The following table shows the activity of the radium sample over multiple half-lives:

Time in Years Activity
0 16.0 mCi
1,600 8.0 mCi
3,200 4.0 mCi
4,800 2.0 mCi
6,400 1.0 mCi

Over a period of 4 half-lives, the activity of the radium will be halved four times, at which point its activity will be 1.0 mCi. Thus, it takes 4 half-lives, or 4 × 1,600 y = 6,400 y, for the activity to decrease to 1.0 mCi.

Exercise \(\PageIndex{1}\)

A sample of radon has an activity of 60,000 Bq. If the half-life of radon is 15 h, how long before the sample’s activity is 3,750 Bq?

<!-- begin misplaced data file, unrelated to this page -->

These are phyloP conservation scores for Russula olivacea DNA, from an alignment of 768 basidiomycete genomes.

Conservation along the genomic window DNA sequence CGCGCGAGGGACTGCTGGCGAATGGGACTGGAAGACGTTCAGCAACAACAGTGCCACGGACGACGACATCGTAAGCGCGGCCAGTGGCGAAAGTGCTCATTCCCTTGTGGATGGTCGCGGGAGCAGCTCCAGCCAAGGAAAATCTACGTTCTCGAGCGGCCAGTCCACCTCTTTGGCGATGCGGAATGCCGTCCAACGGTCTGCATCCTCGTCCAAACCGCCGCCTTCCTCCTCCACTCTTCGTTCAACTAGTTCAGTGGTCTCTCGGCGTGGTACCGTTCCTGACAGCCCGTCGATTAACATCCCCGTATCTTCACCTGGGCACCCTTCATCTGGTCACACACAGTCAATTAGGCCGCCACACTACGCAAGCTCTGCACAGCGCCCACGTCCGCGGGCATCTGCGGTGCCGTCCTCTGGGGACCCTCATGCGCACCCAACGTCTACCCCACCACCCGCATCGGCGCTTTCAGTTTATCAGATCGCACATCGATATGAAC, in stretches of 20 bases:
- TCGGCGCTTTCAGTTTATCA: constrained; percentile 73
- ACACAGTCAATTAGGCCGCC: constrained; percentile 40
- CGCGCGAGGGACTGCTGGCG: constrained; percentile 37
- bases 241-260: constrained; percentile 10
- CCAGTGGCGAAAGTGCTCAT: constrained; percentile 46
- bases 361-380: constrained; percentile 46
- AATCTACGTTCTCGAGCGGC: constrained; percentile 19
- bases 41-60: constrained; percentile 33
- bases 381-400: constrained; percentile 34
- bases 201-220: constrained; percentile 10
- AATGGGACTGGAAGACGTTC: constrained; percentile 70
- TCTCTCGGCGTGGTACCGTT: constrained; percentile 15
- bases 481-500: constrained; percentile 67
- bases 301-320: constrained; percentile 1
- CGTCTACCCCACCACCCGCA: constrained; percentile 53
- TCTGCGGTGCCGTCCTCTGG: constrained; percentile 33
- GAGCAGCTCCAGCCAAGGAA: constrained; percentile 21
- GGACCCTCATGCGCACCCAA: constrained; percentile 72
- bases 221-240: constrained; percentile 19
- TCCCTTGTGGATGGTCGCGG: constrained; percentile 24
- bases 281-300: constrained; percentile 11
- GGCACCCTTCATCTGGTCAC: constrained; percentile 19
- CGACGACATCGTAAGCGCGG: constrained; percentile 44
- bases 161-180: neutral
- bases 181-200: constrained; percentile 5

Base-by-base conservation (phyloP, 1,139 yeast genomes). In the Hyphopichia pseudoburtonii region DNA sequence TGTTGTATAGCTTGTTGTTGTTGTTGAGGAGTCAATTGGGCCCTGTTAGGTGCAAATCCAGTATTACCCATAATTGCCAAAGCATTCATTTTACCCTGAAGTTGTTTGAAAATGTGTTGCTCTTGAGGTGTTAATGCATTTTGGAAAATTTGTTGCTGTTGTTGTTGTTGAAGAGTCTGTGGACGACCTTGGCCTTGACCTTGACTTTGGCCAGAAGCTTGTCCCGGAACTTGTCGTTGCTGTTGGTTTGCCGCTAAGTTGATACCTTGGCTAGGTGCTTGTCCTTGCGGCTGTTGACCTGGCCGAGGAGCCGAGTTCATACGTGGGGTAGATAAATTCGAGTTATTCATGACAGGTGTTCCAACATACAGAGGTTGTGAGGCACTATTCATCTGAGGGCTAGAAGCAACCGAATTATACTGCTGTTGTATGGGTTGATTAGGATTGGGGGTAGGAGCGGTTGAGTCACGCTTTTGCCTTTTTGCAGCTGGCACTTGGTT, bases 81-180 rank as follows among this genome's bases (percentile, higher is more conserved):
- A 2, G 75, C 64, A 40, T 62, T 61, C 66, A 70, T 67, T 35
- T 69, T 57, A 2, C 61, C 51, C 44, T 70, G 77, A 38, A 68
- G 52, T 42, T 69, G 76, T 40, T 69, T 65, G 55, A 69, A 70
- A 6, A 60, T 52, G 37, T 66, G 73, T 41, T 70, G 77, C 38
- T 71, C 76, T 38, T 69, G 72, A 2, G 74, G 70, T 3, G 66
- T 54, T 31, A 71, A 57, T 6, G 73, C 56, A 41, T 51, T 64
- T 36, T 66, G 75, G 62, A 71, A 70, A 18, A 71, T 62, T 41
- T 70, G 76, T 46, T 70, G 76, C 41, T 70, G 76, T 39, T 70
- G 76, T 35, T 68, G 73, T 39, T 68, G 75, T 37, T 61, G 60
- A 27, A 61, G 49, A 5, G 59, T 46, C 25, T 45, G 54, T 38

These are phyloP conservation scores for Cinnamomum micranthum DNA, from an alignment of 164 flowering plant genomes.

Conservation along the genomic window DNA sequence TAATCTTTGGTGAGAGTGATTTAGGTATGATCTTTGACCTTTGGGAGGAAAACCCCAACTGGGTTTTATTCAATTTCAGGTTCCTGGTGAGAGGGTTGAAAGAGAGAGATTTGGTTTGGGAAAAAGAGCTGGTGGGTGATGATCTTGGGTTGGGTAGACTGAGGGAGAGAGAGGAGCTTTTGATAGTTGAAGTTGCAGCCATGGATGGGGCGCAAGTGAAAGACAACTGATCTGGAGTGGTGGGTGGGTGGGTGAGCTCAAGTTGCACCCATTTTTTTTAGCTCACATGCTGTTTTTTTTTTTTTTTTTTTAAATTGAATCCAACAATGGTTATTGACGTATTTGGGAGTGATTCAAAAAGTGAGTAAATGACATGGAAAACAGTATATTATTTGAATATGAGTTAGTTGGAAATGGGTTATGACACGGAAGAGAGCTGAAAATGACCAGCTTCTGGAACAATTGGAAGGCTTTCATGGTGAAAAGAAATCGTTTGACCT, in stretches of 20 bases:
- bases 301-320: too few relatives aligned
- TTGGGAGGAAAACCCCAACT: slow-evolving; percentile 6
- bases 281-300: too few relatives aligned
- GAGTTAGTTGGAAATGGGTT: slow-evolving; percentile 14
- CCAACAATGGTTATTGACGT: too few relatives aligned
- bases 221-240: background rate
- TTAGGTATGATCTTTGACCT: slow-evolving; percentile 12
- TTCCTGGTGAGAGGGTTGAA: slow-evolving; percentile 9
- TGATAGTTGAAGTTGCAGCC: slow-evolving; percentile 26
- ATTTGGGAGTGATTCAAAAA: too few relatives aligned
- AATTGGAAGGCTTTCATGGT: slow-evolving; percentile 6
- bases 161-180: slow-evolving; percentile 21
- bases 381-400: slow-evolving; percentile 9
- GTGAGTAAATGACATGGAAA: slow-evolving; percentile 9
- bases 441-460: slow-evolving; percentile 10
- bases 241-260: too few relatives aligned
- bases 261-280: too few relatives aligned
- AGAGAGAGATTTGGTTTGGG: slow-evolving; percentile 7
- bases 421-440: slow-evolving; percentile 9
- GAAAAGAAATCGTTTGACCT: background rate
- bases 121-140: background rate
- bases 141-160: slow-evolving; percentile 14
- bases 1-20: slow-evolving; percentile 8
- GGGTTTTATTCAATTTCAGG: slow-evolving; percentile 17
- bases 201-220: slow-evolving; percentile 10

Other measures of radioactivity are based on the effects it has on living tissue. Radioactivity can transfer energy to tissues in two ways: through the kinetic energy of the particles hitting the tissue and through the electromagnetic energy of the gamma rays being absorbed by the tissue. Either way, the transferred energy—like thermal energy from boiling water—can damage the tissue.

The rad (an acronym for radiation absorbed dose) is a unit equivalent to a gram of tissue absorbing 0.01 J:

1 rad = 0.01 J/g

Another unit of radiation absorption is the gray (Gy):

1 Gy = 100 rad

The rad is more common. To get an idea of the amount of energy this represents, consider that the absorption of 1 rad by 70,000 g of H2O (approximately the same mass as a 150 lb person) would increase its temperature by only 0.002°C. This may not seem like a lot, but it is enough energy to break about 1 × 1021 molecular C–C bonds in a person’s body. That amount of damage would not be desirable.